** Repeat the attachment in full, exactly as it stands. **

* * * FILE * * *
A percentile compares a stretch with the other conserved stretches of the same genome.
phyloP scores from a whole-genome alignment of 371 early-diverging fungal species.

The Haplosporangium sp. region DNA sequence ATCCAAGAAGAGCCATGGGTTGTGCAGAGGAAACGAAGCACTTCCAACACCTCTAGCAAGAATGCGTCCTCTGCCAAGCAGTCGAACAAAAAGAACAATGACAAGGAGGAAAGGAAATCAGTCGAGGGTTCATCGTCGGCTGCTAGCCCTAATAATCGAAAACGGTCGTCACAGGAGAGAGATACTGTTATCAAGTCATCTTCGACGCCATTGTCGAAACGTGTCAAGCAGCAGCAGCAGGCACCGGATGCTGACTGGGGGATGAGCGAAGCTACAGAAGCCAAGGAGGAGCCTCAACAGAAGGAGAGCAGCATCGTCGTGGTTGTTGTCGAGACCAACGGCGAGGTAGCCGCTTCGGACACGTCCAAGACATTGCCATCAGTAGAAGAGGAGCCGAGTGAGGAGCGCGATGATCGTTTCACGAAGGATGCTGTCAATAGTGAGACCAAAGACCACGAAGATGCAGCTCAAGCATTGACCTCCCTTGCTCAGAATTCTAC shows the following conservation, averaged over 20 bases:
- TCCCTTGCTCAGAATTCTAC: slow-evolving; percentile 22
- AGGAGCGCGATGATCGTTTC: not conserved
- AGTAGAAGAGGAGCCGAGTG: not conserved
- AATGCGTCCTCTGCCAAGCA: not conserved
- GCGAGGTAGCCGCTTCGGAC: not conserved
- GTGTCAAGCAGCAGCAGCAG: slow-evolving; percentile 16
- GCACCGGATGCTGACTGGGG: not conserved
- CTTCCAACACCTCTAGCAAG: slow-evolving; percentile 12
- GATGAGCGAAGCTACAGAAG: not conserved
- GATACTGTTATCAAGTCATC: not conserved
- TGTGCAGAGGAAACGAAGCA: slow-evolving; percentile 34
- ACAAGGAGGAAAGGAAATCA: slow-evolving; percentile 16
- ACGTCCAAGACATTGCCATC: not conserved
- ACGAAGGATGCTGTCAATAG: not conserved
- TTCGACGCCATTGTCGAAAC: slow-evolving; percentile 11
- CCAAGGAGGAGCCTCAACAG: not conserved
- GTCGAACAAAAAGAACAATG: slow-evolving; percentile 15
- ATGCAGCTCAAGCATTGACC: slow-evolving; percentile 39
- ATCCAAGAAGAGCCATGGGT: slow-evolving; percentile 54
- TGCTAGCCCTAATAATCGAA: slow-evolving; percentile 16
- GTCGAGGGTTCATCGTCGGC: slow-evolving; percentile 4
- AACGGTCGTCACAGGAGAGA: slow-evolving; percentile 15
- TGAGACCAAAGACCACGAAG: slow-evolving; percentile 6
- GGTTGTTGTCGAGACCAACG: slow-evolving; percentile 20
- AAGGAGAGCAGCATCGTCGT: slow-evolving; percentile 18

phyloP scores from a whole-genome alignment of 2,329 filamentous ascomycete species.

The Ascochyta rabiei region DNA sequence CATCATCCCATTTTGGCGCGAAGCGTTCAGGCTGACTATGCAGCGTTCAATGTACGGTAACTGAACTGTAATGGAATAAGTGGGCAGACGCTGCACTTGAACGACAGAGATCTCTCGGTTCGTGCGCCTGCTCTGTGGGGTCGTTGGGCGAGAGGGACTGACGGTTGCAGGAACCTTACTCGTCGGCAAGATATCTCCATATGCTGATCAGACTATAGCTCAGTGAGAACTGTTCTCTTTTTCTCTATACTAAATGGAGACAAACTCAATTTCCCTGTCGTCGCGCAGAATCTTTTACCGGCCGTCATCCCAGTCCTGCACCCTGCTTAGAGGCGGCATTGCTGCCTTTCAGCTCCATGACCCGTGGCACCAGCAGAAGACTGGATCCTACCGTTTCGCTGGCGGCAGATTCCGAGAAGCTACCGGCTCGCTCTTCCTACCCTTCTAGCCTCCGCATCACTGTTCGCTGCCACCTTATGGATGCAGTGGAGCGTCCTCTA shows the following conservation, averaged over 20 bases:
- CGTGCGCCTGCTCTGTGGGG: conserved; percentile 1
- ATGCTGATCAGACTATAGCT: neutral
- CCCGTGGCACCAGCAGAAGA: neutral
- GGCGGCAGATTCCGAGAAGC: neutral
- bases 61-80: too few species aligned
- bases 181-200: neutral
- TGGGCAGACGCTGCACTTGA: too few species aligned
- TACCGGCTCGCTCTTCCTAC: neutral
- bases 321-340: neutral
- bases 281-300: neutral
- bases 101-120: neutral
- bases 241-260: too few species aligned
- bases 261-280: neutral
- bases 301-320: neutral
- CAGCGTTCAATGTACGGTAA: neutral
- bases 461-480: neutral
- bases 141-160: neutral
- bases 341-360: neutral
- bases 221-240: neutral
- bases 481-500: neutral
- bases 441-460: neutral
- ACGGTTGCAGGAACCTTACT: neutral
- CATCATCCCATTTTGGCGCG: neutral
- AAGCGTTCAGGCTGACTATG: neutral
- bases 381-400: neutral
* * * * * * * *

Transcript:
A percentile compares a stretch with the other conserved stretches of the same genome.
phyloP scores from a whole-genome alignment of 371 early-diverging fungal species.

The Haplosporangium sp. region DNA sequence ATCCAAGAAGAGCCATGGGTTGTGCAGAGGAAACGAAGCACTTCCAACACCTCTAGCAAGAATGCGTCCTCTGCCAAGCAGTCGAACAAAAAGAACAATGACAAGGAGGAAAGGAAATCAGTCGAGGGTTCATCGTCGGCTGCTAGCCCTAATAATCGAAAACGGTCGTCACAGGAGAGAGATACTGTTATCAAGTCATCTTCGACGCCATTGTCGAAACGTGTCAAGCAGCAGCAGCAGGCACCGGATGCTGACTGGGGGATGAGCGAAGCTACAGAAGCCAAGGAGGAGCCTCAACAGAAGGAGAGCAGCATCGTCGTGGTTGTTGTCGAGACCAACGGCGAGGTAGCCGCTTCGGACACGTCCAAGACATTGCCATCAGTAGAAGAGGAGCCGAGTGAGGAGCGCGATGATCGTTTCACGAAGGATGCTGTCAATAGTGAGACCAAAGACCACGAAGATGCAGCTCAAGCATTGACCTCCCTTGCTCAGAATTCTAC shows the following conservation, averaged over 20 bases:
- TCCCTTGCTCAGAATTCTAC: slow-evolving; percentile 22
- AGGAGCGCGATGATCGTTTC: not conserved
- AGTAGAAGAGGAGCCGAGTG: not conserved
- AATGCGTCCTCTGCCAAGCA: not conserved
- GCGAGGTAGCCGCTTCGGAC: not conserved
- GTGTCAAGCAGCAGCAGCAG: slow-evolving; percentile 16
- GCACCGGATGCTGACTGGGG: not conserved
- CTTCCAACACCTCTAGCAAG: slow-evolving; percentile 12
- GATGAGCGAAGCTACAGAAG: not conserved
- GATACTGTTATCAAGTCATC: not conserved
- TGTGCAGAGGAAACGAAGCA: slow-evolving; percentile 34
- ACAAGGAGGAAAGGAAATCA: slow-evolving; percentile 16
- ACGTCCAAGACATTGCCATC: not conserved
- ACGAAGGATGCTGTCAATAG: not conserved
- TTCGACGCCATTGTCGAAAC: slow-evolving; percentile 11
- CCAAGGAGGAGCCTCAACAG: not conserved
- GTCGAACAAAAAGAACAATG: slow-evolving; percentile 15
- ATGCAGCTCAAGCATTGACC: slow-evolving; percentile 39
- ATCCAAGAAGAGCCATGGGT: slow-evolving; percentile 54
- TGCTAGCCCTAATAATCGAA: slow-evolving; percentile 16
- GTCGAGGGTTCATCGTCGGC: slow-evolving; percentile 4
- AACGGTCGTCACAGGAGAGA: slow-evolving; percentile 15
- TGAGACCAAAGACCACGAAG: slow-evolving; percentile 6
- GGTTGTTGTCGAGACCAACG: slow-evolving; percentile 20
- AAGGAGAGCAGCATCGTCGT: slow-evolving; percentile 18

phyloP scores from a whole-genome alignment of 2,329 filamentous ascomycete species.

The Ascochyta rabiei region DNA sequence CATCATCCCATTTTGGCGCGAAGCGTTCAGGCTGACTATGCAGCGTTCAATGTACGGTAACTGAACTGTAATGGAATAAGTGGGCAGACGCTGCACTTGAACGACAGAGATCTCTCGGTTCGTGCGCCTGCTCTGTGGGGTCGTTGGGCGAGAGGGACTGACGGTTGCAGGAACCTTACTCGTCGGCAAGATATCTCCATATGCTGATCAGACTATAGCTCAGTGAGAACTGTTCTCTTTTTCTCTATACTAAATGGAGACAAACTCAATTTCCCTGTCGTCGCGCAGAATCTTTTACCGGCCGTCATCCCAGTCCTGCACCCTGCTTAGAGGCGGCATTGCTGCCTTTCAGCTCCATGACCCGTGGCACCAGCAGAAGACTGGATCCTACCGTTTCGCTGGCGGCAGATTCCGAGAAGCTACCGGCTCGCTCTTCCTACCCTTCTAGCCTCCGCATCACTGTTCGCTGCCACCTTATGGATGCAGTGGAGCGTCCTCTA shows the following conservation, averaged over 20 bases:
- CGTGCGCCTGCTCTGTGGGG: conserved; percentile 1
- ATGCTGATCAGACTATAGCT: neutral
- CCCGTGGCACCAGCAGAAGA: neutral
- GGCGGCAGATTCCGAGAAGC: neutral
- bases 61-80: too few species aligned
- bases 181-200: neutral
- TGGGCAGACGCTGCACTTGA: too few species aligned
- TACCGGCTCGCTCTTCCTAC: neutral
- bases 321-340: neutral
- bases 281-300: neutral
- bases 101-120: neutral
- bases 241-260: too few species aligned
- bases 261-280: neutral
- bases 301-320: neutral
- CAGCGTTCAATGTACGGTAA: neutral
- bases 461-480: neutral
- bases 141-160: neutral
- bases 341-360: neutral
- bases 221-240: neutral
- bases 481-500: neutral
- bases 441-460: neutral
- ACGGTTGCAGGAACCTTACT: neutral
- CATCATCCCATTTTGGCGCG: neutral
- AAGCGTTCAGGCTGACTATG: neutral
- bases 381-400: neutral